Sen. Sherrod Brown (D-Ohio) was hanging out in a United Airlines airport lounge about a year ago when he noticed something amiss with the bar. The tip jar on the counter, where he would typically drop a few bucks, was gone.
Brown, who likes to stop in these lounges during his weekly travels between Washington and his home in Cleveland, asked the bartenders what happened to the jar. Their answer put Brown in a sour mood before his flight.
“They explained it was corporate policy…. They said, ‘Management told us that it compromises the experience of the traveler,’ whatever that’s supposed to mean,” recounted Brown, who couldn’t remember at which airport he first noticed the change. “Their tips dramatically dropped.... They told me this will cost them in an evening of work $50 or $100.”
The bartenders couldn’t have known how much trouble they just started.
The senior senator from Ohio has his eye on some of the most pressing economic issues of the day ― the rollback of banking regulations, the reshaping of the U.S.-Canada-Mexico trade deal, the possible idling of five General Motors plants, including the one in Lordstown, Ohio. Yet, in spite of his packed Senate schedule, restoring tip jars to United lounges has become something of a personal crusade.
Either Brown or his aides have broached the tip jar policy with United or its lobbyists at least five times since he found out about it. Brown said that includes at least two direct talks between him and United’s chief executive, Oscar Munoz. In some cases, the discussions were primarily about other issues ― for instance, the unionization of United’s catering workers, which United opposed ― but Brown or his staffers have always found a way to bring up the tip jars.
“He had his reasons that didn’t entirely make sense to me, but he was dug in,” Brown said of Munoz. But Brown explained why he wouldn’t let it go. “Whether you’re working in the United club, working at the gate or flying the plane,” he said, “to me, their work should be valued and respected.”
Brown’s persistence hasn’t forced a change in policy yet at United. The airline seemed less than eager to take questions on the matter from a reporter.
“Thanks for your inquiry,” a spokesman responded by email when asked about the policy. “We do not have any policies against accepting tips for our lounge service provider’s bartenders. We just do not allow tip jars to be visible on the counter or back bar. Have a good weekend.”
A follow-up question about the rationale behind the policy went unanswered.
Brown thinks the tip jar spat says something about the balance of power between workers and corporations these days, particularly in the service sector. But it also says plenty about Brown, who is openly mulling a run for president in 2020 but insists he hasn’t made up his mind yet.
In keeping with his Midwestern-labor-Democrat image, the gravel-voiced Brown likes to talk to people about the work they do and how their employers treat them. (In a meeting with 20 reporters last week to talk about a pension crisis for truckers and coal miners, Brown began by asking each reporter their name and where they first worked in journalism.)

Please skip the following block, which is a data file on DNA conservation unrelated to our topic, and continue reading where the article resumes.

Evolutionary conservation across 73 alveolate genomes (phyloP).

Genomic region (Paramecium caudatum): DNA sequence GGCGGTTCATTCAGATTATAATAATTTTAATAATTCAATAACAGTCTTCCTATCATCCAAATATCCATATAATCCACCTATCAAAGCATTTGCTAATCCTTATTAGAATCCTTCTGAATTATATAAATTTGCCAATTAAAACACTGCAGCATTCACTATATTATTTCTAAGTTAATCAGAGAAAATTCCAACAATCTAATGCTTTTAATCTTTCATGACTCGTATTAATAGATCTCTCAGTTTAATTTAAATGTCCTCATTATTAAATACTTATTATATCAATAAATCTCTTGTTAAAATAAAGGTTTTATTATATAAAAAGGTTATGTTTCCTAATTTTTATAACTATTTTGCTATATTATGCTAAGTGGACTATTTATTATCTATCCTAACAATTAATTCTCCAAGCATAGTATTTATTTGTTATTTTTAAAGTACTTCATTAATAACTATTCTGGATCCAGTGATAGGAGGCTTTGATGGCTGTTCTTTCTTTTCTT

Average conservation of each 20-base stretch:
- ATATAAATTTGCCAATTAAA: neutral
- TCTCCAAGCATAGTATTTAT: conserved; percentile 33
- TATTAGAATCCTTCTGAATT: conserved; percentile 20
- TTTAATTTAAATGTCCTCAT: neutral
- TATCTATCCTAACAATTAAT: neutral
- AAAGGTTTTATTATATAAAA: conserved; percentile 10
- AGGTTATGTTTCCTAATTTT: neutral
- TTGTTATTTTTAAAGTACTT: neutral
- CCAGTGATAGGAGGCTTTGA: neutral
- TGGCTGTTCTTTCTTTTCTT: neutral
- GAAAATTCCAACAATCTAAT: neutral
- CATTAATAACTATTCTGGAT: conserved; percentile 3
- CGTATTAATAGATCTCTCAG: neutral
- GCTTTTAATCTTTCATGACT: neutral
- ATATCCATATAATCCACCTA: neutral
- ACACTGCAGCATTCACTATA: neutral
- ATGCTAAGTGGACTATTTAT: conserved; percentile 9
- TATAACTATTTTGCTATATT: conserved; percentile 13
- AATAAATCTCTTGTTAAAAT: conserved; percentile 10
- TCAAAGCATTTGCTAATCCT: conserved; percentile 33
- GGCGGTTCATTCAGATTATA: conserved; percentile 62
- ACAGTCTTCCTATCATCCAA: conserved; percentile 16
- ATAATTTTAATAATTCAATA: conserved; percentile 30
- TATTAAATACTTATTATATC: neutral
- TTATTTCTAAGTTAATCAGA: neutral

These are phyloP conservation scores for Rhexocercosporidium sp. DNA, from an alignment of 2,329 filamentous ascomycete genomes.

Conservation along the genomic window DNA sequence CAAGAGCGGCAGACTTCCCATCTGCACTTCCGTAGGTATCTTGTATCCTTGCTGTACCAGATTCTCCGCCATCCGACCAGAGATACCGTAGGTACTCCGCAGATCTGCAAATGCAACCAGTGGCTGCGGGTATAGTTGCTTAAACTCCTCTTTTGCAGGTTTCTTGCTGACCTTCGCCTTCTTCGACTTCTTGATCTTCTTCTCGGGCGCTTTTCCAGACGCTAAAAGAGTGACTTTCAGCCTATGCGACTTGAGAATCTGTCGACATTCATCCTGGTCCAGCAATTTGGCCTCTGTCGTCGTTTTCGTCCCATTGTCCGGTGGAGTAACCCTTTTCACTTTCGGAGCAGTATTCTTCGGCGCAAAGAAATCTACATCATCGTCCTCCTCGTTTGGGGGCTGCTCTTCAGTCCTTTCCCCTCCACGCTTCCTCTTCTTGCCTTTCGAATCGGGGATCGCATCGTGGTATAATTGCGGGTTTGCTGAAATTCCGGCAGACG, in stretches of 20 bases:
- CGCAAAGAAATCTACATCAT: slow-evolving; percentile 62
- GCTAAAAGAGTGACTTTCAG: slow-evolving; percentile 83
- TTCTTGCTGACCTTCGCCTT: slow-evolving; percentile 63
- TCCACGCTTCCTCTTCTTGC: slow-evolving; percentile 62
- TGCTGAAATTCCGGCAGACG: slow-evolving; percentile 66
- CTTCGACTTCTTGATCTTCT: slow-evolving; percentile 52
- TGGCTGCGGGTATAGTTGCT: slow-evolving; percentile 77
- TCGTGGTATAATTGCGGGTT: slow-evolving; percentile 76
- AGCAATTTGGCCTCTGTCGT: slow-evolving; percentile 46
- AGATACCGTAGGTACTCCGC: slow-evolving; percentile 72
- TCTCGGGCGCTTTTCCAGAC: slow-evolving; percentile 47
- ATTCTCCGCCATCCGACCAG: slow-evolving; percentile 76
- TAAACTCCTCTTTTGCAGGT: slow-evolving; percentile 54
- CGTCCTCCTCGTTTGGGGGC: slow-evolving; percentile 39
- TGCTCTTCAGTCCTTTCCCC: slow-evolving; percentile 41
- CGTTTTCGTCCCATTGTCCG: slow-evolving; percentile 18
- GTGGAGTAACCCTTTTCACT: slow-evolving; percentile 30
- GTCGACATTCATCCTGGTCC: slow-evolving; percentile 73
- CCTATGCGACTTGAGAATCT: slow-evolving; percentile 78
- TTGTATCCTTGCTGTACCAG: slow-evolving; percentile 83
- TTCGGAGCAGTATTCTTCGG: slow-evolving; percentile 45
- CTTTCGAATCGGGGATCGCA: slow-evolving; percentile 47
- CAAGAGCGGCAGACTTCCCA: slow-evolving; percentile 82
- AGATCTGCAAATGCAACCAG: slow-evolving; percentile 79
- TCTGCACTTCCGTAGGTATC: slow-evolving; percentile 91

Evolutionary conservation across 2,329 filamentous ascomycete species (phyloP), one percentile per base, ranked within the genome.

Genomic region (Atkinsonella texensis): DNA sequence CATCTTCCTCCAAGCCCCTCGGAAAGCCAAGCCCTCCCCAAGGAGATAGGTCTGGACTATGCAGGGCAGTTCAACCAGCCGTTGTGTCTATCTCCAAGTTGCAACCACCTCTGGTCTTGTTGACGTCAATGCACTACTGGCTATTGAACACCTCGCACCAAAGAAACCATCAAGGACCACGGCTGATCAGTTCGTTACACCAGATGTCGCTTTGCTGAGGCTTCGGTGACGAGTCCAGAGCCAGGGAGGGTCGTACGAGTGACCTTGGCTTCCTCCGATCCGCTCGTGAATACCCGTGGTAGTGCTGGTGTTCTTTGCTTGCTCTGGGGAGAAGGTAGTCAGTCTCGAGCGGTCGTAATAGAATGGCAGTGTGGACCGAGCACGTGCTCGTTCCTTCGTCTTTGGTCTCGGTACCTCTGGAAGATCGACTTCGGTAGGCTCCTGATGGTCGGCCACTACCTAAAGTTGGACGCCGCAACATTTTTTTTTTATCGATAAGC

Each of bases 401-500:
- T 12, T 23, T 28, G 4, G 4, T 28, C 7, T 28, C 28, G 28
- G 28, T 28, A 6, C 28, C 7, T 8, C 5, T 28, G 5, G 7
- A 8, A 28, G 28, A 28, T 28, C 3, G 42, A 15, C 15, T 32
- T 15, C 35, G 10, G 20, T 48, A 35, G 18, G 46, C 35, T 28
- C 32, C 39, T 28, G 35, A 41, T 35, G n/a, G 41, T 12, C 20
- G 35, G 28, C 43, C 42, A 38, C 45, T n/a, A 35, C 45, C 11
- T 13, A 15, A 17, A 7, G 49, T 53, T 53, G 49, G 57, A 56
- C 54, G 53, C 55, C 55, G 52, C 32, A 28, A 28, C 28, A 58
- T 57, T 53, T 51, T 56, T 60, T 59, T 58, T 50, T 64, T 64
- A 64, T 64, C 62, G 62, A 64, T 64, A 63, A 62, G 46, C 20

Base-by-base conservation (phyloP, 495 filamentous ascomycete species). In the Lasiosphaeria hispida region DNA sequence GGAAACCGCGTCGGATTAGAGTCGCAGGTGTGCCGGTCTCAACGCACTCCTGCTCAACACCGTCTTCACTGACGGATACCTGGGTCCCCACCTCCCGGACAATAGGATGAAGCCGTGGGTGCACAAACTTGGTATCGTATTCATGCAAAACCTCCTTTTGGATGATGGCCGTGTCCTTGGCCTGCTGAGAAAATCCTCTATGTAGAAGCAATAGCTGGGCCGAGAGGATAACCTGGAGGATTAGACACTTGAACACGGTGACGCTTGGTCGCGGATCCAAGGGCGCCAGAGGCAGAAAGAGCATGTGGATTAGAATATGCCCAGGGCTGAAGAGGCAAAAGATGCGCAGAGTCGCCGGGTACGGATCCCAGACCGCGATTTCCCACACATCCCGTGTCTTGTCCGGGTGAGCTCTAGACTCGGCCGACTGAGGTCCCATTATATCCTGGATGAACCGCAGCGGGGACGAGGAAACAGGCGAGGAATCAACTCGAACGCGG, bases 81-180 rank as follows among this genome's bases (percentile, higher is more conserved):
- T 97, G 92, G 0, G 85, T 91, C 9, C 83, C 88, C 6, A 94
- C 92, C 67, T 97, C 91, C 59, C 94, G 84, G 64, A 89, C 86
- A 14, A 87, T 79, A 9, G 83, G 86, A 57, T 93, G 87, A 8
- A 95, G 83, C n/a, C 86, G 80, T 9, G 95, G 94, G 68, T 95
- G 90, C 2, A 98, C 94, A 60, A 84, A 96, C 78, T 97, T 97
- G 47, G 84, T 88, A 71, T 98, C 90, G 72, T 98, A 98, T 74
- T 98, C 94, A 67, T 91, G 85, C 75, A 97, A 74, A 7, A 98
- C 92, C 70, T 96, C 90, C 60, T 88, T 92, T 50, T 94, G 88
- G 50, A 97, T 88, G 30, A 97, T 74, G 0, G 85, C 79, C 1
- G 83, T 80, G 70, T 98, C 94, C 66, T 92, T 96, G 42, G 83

The tip jar issue first came to public light last week on Twitter, in a jokey thread between some reporters and Brown’s wife, journalist Connie Schultz. At first, the conversation focused on Brown’s cheap haircuts, which come to $12 and are done by a man named Carlo. That quickly turned to Brown’s tipping habits ― always at least 20 percent, and much more on Carlo’s bargain haircut, according to Schultz.
“Ask him about his ongoing fight to restore bartenders’ tip jars at an airline’s lounges across the U.S.,” Schultz added mischievously.
Brown jumped into the thread and told of how he’d come to learn of the vanishing tip jars. He unloaded on United, tagging the airline in the thread, and appended his tweet with “SB,” so followers would know he'd personally penned the critique, as opposed to a staffer.
United wouldn’t be the first company to prohibit even a subtle encouragement to tip its workforce.
The ride-hailing giant Uber resisted an in-app tipping option for years, to the unending annoyance of its independent-contractor drivers. The company probably knew that a tipping prompt would make customers feel more compelled to tip, which would raise the perceived cost of an Uber ride, something that could diminish Uber’s advantage over taxicabs. The company finally caved in 2017, acknowledging that an in-app tipping option was “long overdue.”
HuffPost previously reported on a unique tipping predicament faced by other airport workers. Many wheelchair assistants were being paid by their employer on what’s known as a tip credit ― meaning they earned below the normal minimum wage, with tips supposedly making up the difference ― but many of the travelers they escorted didn’t know they relied on gratuities to make a living. The workers were forbidden from telling them so. “If we do that, they can fire us,” one worker at Chicago O’Hare International Airport explained.
It stands to reason that workers in United’s lounges would be earning less after their tip jars disappeared. Fewer customers would bother to tip a Starbucks barista if the little tip box weren’t sitting next to the register.
Brown acknowledged that not many workers are affected by the United policy, especially when set against the thousands of buyouts and layoffs at a company like GM. Still, when he thinks about the missing tip jars, he thinks about bigger work issues, like stagnant real wages and the shrinking imprint of unions.
“It may be only 10 people in my state” who are affected by the tip jars, Brown said. “But it says something larger about valuing work and about the dignity of work.”